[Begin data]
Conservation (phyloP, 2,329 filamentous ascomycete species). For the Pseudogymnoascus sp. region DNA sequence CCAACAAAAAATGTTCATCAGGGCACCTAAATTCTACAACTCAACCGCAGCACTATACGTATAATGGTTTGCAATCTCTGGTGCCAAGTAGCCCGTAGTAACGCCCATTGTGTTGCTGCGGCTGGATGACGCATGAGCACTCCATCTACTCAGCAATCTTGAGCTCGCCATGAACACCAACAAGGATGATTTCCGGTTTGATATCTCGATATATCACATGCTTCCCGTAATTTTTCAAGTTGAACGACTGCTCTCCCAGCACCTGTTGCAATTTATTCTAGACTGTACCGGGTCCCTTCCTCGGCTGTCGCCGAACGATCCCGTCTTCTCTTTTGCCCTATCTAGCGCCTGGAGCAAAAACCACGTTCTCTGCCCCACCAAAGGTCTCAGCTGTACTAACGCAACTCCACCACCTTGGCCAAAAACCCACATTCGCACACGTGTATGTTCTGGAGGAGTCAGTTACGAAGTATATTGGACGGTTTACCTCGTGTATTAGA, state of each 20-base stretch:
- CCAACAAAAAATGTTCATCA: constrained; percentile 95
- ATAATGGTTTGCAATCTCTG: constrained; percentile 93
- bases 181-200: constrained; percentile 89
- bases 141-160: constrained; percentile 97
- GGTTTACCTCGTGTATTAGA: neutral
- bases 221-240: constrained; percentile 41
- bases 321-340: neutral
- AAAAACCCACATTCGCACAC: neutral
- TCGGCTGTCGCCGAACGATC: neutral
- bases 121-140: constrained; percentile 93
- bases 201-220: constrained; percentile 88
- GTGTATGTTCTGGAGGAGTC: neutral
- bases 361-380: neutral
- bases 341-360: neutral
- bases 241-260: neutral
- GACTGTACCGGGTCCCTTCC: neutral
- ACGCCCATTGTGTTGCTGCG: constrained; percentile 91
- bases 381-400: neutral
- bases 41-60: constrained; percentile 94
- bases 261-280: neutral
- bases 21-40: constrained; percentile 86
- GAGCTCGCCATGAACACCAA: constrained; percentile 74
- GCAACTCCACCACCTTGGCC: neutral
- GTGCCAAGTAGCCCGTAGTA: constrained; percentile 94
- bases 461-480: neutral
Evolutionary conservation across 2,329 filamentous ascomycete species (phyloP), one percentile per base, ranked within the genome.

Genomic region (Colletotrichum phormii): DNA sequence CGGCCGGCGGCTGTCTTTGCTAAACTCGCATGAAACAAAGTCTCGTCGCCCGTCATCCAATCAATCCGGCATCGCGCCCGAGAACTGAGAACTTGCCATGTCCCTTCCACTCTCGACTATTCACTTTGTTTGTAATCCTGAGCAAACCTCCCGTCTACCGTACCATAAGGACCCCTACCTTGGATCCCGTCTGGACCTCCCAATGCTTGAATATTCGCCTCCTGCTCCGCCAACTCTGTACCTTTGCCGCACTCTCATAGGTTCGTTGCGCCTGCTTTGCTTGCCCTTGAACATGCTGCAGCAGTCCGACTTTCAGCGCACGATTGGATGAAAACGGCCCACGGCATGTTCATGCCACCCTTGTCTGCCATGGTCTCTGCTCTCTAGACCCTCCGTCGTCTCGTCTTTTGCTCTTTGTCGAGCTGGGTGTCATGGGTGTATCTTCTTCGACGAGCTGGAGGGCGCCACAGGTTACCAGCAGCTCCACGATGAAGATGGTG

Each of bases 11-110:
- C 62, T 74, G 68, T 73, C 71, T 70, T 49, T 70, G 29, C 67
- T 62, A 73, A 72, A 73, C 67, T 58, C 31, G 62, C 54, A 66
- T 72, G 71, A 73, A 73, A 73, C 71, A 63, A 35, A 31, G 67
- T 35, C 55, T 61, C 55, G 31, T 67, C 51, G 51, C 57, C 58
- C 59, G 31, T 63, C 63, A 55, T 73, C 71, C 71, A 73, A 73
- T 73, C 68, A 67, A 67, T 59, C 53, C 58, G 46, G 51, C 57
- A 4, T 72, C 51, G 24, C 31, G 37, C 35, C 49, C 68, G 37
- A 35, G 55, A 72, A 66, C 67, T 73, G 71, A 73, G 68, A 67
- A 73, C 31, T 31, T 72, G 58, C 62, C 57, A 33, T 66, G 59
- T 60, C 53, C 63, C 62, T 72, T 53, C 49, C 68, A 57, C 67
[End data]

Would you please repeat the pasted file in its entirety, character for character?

Conservation (phyloP, 2,329 filamentous ascomycete species). For the Pseudogymnoascus sp. region DNA sequence CCAACAAAAAATGTTCATCAGGGCACCTAAATTCTACAACTCAACCGCAGCACTATACGTATAATGGTTTGCAATCTCTGGTGCCAAGTAGCCCGTAGTAACGCCCATTGTGTTGCTGCGGCTGGATGACGCATGAGCACTCCATCTACTCAGCAATCTTGAGCTCGCCATGAACACCAACAAGGATGATTTCCGGTTTGATATCTCGATATATCACATGCTTCCCGTAATTTTTCAAGTTGAACGACTGCTCTCCCAGCACCTGTTGCAATTTATTCTAGACTGTACCGGGTCCCTTCCTCGGCTGTCGCCGAACGATCCCGTCTTCTCTTTTGCCCTATCTAGCGCCTGGAGCAAAAACCACGTTCTCTGCCCCACCAAAGGTCTCAGCTGTACTAACGCAACTCCACCACCTTGGCCAAAAACCCACATTCGCACACGTGTATGTTCTGGAGGAGTCAGTTACGAAGTATATTGGACGGTTTACCTCGTGTATTAGA, state of each 20-base stretch:
- CCAACAAAAAATGTTCATCA: constrained; percentile 95
- ATAATGGTTTGCAATCTCTG: constrained; percentile 93
- bases 181-200: constrained; percentile 89
- bases 141-160: constrained; percentile 97
- GGTTTACCTCGTGTATTAGA: neutral
- bases 221-240: constrained; percentile 41
- bases 321-340: neutral
- AAAAACCCACATTCGCACAC: neutral
- TCGGCTGTCGCCGAACGATC: neutral
- bases 121-140: constrained; percentile 93
- bases 201-220: constrained; percentile 88
- GTGTATGTTCTGGAGGAGTC: neutral
- bases 361-380: neutral
- bases 341-360: neutral
- bases 241-260: neutral
- GACTGTACCGGGTCCCTTCC: neutral
- ACGCCCATTGTGTTGCTGCG: constrained; percentile 91
- bases 381-400: neutral
- bases 41-60: constrained; percentile 94
- bases 261-280: neutral
- bases 21-40: constrained; percentile 86
- GAGCTCGCCATGAACACCAA: constrained; percentile 74
- GCAACTCCACCACCTTGGCC: neutral
- GTGCCAAGTAGCCCGTAGTA: constrained; percentile 94
- bases 461-480: neutral
Evolutionary conservation across 2,329 filamentous ascomycete species (phyloP), one percentile per base, ranked within the genome.

Genomic region (Colletotrichum phormii): DNA sequence CGGCCGGCGGCTGTCTTTGCTAAACTCGCATGAAACAAAGTCTCGTCGCCCGTCATCCAATCAATCCGGCATCGCGCCCGAGAACTGAGAACTTGCCATGTCCCTTCCACTCTCGACTATTCACTTTGTTTGTAATCCTGAGCAAACCTCCCGTCTACCGTACCATAAGGACCCCTACCTTGGATCCCGTCTGGACCTCCCAATGCTTGAATATTCGCCTCCTGCTCCGCCAACTCTGTACCTTTGCCGCACTCTCATAGGTTCGTTGCGCCTGCTTTGCTTGCCCTTGAACATGCTGCAGCAGTCCGACTTTCAGCGCACGATTGGATGAAAACGGCCCACGGCATGTTCATGCCACCCTTGTCTGCCATGGTCTCTGCTCTCTAGACCCTCCGTCGTCTCGTCTTTTGCTCTTTGTCGAGCTGGGTGTCATGGGTGTATCTTCTTCGACGAGCTGGAGGGCGCCACAGGTTACCAGCAGCTCCACGATGAAGATGGTG

Each of bases 11-110:
- C 62, T 74, G 68, T 73, C 71, T 70, T 49, T 70, G 29, C 67
- T 62, A 73, A 72, A 73, C 67, T 58, C 31, G 62, C 54, A 66
- T 72, G 71, A 73, A 73, A 73, C 71, A 63, A 35, A 31, G 67
- T 35, C 55, T 61, C 55, G 31, T 67, C 51, G 51, C 57, C 58
- C 59, G 31, T 63, C 63, A 55, T 73, C 71, C 71, A 73, A 73
- T 73, C 68, A 67, A 67, T 59, C 53, C 58, G 46, G 51, C 57
- A 4, T 72, C 51, G 24, C 31, G 37, C 35, C 49, C 68, G 37
- A 35, G 55, A 72, A 66, C 67, T 73, G 71, A 73, G 68, A 67
- A 73, C 31, T 31, T 72, G 58, C 62, C 57, A 33, T 66, G 59
- T 60, C 53, C 63, C 62, T 72, T 53, C 49, C 68, A 57, C 67